Home Society & Culture “Leaking” Often Signals Islamic Terrorist Attacks in Advance, Finds New Study

“Leaking” Often Signals Islamic Terrorist Attacks in Advance, Finds New Study

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A recent study by Laura Tampe and Rebecca Bondü from the Psychologische Hochschule Berlin has highlighted critical insights into the phenomenon of “leaking” prior to Islamist terrorist attacks in Germany. Published in Terrorism and Political Violence, the study delves into the forms, content, and trajectories of leaking, providing significant data that could enhance preventive measures against such attacks.

Leaking refers to observable statements, behaviours, and expressed interests that signal potential plans for targeted violence. This study analysed prosecution files from 27 Islamist attacks in Germany, involving 48 offenders, and compared them to 52 individuals who exhibited leaking behaviours but did not execute an attack.

The findings reveal that 96% of offenders showed some form of leaking, often repeatedly and over an average period of one year. Most leakings were communicated face-to-face, through observable behaviour, or via chats, with only a small percentage detailing the planned attack. Instead, they generally indicated an interest in similar attacks, signalling a gradual pathway towards an offence.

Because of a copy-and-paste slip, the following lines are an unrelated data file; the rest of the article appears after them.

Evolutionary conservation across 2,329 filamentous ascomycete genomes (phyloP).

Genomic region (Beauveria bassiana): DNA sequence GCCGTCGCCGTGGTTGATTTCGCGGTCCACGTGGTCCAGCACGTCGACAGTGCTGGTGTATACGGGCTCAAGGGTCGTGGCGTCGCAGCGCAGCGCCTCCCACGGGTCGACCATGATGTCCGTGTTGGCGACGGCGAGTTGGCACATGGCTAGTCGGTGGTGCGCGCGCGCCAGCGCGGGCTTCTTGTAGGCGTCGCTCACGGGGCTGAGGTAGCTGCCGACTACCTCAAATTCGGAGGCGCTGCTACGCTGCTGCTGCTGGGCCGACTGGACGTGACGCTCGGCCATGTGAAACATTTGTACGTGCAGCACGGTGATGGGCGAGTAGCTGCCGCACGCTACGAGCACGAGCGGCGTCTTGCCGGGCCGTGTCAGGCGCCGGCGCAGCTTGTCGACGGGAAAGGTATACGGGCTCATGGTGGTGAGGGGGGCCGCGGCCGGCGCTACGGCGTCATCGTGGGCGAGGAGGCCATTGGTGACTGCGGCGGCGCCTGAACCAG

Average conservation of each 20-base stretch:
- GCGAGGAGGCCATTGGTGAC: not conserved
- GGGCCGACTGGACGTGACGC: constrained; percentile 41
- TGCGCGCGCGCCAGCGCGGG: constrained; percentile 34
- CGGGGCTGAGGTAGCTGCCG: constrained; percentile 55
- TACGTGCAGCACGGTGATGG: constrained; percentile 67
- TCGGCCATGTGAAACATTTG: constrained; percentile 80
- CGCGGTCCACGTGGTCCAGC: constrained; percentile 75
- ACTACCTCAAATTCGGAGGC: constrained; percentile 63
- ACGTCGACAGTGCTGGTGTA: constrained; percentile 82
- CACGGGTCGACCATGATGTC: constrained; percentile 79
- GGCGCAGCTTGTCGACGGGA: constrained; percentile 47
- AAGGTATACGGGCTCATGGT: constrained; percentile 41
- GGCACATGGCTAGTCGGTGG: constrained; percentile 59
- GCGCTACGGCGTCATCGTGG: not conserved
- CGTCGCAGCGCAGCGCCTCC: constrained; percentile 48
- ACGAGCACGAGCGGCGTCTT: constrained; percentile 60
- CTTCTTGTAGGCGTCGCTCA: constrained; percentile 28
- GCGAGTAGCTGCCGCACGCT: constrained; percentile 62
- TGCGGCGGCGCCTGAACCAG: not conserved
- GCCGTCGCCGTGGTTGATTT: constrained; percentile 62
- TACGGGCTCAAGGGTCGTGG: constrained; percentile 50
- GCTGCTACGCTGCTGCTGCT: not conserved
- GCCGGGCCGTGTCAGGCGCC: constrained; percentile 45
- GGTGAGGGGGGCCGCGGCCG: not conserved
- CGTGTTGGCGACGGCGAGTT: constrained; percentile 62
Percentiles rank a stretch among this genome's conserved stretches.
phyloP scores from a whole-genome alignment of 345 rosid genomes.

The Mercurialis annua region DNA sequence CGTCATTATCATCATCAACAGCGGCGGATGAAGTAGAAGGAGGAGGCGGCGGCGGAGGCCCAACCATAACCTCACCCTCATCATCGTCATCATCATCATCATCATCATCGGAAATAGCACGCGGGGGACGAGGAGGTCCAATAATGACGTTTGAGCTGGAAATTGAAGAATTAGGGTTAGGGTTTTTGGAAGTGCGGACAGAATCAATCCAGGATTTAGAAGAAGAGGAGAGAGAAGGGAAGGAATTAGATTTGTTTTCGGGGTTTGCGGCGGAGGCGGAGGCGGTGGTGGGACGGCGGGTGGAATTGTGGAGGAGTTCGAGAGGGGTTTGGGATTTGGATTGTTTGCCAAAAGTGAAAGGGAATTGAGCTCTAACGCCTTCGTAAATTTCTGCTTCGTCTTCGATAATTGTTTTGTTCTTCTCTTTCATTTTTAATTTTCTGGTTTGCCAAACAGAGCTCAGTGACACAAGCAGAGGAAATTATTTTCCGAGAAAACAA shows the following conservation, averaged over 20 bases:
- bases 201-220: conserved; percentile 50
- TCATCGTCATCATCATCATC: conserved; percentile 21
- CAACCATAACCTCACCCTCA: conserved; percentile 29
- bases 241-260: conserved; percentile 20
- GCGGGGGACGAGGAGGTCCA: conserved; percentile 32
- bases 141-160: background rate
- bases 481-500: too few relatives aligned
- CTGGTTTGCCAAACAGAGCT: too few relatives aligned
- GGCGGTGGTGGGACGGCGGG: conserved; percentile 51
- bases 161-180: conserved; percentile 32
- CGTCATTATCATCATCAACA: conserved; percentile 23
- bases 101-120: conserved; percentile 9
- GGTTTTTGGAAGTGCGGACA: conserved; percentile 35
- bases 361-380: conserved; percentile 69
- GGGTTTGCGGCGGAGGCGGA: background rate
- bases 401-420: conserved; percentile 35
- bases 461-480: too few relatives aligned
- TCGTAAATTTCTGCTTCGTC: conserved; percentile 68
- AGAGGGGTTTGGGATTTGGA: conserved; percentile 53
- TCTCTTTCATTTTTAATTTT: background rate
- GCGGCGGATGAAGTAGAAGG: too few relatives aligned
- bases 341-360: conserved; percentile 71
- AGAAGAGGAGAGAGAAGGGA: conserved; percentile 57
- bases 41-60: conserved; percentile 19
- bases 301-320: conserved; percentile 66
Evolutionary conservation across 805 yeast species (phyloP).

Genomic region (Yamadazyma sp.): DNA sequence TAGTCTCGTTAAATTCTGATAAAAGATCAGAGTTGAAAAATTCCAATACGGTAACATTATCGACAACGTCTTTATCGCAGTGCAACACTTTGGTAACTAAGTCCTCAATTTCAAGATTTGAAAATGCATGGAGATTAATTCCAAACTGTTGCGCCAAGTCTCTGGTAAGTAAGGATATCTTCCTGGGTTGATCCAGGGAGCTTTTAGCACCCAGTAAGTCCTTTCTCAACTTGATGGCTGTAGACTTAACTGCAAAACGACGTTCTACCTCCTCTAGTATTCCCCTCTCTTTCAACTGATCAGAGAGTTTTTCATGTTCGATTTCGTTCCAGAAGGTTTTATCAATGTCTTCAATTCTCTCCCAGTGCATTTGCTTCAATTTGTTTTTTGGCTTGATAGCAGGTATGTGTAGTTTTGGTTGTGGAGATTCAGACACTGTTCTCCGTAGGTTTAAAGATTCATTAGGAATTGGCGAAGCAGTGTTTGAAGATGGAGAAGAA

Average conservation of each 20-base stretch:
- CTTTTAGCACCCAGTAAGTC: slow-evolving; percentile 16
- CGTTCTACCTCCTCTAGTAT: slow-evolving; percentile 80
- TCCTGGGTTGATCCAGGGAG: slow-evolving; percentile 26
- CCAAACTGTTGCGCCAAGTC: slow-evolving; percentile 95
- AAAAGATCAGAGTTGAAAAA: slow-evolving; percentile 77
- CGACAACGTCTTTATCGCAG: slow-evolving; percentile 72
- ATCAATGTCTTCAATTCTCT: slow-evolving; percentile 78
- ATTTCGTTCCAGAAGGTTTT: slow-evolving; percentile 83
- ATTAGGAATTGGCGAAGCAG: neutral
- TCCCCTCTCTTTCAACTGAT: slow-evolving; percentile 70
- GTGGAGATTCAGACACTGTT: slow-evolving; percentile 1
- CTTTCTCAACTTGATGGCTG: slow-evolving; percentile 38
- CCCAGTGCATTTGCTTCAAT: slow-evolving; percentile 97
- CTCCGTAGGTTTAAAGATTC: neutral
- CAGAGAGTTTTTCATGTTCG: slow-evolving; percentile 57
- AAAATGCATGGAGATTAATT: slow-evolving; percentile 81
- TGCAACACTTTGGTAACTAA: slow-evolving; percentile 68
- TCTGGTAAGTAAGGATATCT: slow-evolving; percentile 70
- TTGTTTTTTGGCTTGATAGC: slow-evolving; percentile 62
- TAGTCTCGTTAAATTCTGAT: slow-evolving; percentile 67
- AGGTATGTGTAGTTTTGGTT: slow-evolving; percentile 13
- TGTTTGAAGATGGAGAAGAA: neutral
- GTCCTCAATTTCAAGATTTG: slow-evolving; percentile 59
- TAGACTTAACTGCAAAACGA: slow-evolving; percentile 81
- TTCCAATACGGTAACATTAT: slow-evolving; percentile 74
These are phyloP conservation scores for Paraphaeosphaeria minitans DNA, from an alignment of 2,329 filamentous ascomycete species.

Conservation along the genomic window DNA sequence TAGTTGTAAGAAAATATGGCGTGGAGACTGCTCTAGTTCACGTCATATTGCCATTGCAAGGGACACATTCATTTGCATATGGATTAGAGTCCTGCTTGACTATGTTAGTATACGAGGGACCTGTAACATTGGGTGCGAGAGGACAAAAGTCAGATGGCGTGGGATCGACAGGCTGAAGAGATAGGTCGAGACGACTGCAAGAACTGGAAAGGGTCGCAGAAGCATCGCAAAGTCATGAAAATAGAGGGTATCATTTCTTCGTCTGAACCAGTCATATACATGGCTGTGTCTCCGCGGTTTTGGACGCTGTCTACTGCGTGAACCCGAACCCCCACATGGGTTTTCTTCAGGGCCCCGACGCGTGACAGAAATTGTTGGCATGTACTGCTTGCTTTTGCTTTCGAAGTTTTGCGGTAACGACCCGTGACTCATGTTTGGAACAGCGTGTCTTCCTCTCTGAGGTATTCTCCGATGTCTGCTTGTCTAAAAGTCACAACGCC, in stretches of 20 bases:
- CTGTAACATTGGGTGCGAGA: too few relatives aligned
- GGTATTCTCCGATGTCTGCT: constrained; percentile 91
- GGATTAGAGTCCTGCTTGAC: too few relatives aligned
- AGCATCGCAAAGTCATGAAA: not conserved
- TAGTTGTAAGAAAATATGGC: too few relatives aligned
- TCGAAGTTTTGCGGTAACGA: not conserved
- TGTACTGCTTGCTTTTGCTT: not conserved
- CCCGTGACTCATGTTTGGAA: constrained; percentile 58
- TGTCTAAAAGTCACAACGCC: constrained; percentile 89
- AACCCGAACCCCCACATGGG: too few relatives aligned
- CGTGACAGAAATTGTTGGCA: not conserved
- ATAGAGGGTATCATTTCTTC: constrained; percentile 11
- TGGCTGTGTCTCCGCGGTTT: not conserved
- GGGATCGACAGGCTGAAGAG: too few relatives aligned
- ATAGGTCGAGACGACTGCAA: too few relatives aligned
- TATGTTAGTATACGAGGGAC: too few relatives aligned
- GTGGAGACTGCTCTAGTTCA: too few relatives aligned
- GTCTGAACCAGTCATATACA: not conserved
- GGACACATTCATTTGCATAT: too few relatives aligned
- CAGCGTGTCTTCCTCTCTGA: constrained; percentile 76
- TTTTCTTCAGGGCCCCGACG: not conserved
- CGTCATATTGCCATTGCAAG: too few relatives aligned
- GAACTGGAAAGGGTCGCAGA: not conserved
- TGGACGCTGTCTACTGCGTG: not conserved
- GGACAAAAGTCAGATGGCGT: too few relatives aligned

The study identified various forms of leaking, with verbal communications being the most prevalent (84%), followed by non-verbal cues (26%). Leaking often manifested as direct communications (83%), offence-related behaviours (35%), and interest in weapons or terrorism (30%). Interestingly, only a small fraction involved direct threats or detailed plans for the attack.

The content of leaking varied, with 51% indicating an interest in similar attacks or terrorism, 25% including details of planned attacks, and 25% containing religious quotes justifying violence. Other notable contents included signs of attack preparation (20%) and identification with previous offenders (19%).

Leaking generally began well before the attack, with 89% of offenders showing their first leaking over a month prior, and 41% more than a year before the attack. The temporal analysis revealed distinct stages: early leaking often indicated a desire to travel to terrorist organisations, followed by expressed interest in terrorism, radical attitudes, and eventually, direct intentions to kill and preparatory behaviours.

To differentiate between genuine threats and false alarms, the study introduced the LATERAN-IT (Leaking Assessment Tool for Evaluating the Risk of Attacks by Islamist Terrorists). This tool, developed from the comparative analysis of offenders and the control group, includes 16 criteria that significantly correlate with the likelihood of an attack.

Key criteria include the frequency and type of leaking, content specifics, and additional warning signs of radicalisation. The LATERAN-IT tool provides a structured and empirical method for assessing the seriousness of leaking, aiding law enforcement in identifying potential threats more accurately.

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